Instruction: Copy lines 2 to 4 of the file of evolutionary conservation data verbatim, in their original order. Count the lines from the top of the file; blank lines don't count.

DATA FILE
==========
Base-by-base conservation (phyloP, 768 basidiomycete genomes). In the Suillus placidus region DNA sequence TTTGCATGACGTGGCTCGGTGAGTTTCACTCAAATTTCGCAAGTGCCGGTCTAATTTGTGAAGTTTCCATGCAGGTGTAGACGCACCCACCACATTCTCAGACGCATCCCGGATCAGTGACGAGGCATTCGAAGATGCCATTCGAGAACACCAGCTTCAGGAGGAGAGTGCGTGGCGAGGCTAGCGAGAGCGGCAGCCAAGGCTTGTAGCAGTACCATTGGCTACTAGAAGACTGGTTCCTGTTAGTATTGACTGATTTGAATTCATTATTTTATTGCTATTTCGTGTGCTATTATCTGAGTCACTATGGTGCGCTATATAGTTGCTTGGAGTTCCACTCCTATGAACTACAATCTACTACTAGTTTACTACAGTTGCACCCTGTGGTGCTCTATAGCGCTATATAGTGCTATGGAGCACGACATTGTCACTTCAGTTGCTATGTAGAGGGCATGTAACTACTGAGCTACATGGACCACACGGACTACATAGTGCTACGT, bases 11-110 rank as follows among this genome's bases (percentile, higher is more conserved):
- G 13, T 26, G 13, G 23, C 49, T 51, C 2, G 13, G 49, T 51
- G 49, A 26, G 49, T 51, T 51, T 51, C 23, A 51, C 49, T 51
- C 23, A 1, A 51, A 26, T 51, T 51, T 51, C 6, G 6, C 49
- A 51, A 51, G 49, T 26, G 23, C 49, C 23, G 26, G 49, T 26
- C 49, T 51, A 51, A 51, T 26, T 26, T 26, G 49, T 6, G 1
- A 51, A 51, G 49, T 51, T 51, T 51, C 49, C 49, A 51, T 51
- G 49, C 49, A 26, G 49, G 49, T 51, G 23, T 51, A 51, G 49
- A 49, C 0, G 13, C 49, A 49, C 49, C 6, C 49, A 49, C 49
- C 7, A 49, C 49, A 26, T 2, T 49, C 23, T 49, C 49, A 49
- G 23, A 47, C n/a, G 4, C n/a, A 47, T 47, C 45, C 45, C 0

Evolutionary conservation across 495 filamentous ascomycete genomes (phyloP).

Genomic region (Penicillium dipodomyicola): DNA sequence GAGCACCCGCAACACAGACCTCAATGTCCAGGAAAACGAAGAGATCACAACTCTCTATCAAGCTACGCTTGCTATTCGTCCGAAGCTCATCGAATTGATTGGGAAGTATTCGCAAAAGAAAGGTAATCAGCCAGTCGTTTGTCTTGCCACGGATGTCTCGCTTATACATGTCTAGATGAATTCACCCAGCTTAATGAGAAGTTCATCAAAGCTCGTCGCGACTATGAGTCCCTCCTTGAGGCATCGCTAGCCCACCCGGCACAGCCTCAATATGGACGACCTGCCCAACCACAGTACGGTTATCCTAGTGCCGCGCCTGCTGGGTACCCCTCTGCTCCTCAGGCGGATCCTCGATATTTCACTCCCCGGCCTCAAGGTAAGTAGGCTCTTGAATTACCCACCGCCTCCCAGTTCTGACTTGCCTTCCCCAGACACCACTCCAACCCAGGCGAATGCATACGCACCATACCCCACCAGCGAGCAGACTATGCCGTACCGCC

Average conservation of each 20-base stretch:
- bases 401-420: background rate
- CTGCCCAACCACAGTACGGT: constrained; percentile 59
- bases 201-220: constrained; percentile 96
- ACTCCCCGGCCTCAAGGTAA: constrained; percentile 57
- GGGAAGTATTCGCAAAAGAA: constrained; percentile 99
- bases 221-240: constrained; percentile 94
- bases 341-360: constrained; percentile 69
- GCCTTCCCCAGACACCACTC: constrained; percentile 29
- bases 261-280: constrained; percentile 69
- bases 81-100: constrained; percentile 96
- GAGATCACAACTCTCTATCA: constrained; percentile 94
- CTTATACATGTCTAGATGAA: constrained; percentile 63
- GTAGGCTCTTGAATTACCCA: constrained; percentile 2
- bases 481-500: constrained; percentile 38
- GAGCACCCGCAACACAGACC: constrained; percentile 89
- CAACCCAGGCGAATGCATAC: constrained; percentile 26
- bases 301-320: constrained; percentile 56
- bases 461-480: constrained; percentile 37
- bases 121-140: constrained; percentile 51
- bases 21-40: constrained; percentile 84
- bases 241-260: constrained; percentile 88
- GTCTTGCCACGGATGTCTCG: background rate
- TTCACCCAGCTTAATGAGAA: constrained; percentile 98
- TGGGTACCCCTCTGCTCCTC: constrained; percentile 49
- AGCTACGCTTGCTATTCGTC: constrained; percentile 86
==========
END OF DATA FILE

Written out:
- G 13, T 26, G 13, G 23, C 49, T 51, C 2, G 13, G 49, T 51
- G 49, A 26, G 49, T 51, T 51, T 51, C 23, A 51, C 49, T 51
- C 23, A 1, A 51, A 26, T 51, T 51, T 51, C 6, G 6, C 49